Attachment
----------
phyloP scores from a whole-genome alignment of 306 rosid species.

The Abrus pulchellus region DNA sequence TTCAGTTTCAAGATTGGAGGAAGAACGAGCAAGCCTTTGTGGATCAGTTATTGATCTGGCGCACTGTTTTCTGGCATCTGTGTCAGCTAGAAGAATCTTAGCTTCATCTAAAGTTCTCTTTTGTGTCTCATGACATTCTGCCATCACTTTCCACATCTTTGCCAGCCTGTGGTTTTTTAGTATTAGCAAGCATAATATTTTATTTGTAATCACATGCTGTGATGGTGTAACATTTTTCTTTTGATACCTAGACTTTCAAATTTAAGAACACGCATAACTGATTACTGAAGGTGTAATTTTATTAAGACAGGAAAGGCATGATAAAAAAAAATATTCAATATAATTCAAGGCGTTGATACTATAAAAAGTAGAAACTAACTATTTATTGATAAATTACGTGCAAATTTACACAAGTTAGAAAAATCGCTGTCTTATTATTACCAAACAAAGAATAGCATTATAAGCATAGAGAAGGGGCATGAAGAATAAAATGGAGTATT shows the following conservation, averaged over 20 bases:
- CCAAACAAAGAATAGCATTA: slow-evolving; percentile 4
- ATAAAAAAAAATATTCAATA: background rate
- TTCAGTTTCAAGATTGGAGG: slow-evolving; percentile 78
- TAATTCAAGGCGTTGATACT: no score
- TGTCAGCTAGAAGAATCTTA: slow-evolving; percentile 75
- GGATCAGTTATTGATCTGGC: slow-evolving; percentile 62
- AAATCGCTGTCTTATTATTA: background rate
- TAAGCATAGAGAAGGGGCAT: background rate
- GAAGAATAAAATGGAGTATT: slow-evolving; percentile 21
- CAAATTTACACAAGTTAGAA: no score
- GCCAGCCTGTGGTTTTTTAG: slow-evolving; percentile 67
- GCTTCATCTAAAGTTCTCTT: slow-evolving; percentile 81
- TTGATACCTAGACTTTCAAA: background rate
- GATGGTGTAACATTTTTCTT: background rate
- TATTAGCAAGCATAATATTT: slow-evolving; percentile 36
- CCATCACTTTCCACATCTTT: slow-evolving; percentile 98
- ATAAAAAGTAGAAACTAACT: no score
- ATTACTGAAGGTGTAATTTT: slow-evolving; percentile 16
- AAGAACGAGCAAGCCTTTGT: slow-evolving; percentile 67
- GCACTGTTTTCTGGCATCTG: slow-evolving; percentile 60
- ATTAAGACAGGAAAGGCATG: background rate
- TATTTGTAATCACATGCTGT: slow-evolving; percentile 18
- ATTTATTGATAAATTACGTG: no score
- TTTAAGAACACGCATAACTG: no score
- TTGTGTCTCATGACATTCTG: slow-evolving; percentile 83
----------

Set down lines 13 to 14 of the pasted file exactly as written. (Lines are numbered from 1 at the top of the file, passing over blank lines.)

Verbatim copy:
- GCCAGCCTGTGGTTTTTTAG: slow-evolving; percentile 67
- GCTTCATCTAAAGTTCTCTT: slow-evolving; percentile 81